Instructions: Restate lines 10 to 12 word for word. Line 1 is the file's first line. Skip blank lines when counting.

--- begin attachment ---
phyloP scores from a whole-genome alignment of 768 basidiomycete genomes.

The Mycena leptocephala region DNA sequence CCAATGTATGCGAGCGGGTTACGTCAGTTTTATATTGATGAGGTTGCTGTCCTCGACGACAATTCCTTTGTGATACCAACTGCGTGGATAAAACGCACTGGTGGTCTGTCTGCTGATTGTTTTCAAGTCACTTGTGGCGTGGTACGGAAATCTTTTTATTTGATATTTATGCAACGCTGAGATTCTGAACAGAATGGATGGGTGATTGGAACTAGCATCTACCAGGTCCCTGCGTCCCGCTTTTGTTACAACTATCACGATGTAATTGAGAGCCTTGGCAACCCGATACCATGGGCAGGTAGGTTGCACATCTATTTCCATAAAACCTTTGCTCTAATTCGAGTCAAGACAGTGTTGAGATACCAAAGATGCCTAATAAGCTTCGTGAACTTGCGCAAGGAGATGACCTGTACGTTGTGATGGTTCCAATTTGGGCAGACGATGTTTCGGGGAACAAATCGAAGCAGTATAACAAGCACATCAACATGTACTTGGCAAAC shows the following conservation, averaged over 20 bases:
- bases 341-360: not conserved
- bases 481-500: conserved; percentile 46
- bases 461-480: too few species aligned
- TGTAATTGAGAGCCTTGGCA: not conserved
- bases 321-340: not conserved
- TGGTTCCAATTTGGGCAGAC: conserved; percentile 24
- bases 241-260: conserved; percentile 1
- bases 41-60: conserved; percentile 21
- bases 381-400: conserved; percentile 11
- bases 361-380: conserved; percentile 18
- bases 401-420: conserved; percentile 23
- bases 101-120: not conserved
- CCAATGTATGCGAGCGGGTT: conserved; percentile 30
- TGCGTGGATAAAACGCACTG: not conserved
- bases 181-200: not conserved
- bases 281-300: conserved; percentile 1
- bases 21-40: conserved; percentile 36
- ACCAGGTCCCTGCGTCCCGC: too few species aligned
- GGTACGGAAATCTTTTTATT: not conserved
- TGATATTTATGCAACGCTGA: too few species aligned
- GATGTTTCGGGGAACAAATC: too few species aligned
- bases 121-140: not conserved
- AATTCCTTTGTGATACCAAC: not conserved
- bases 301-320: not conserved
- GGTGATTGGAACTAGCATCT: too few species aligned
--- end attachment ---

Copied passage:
- bases 41-60: conserved; percentile 21
- bases 381-400: conserved; percentile 11
- bases 361-380: conserved; percentile 18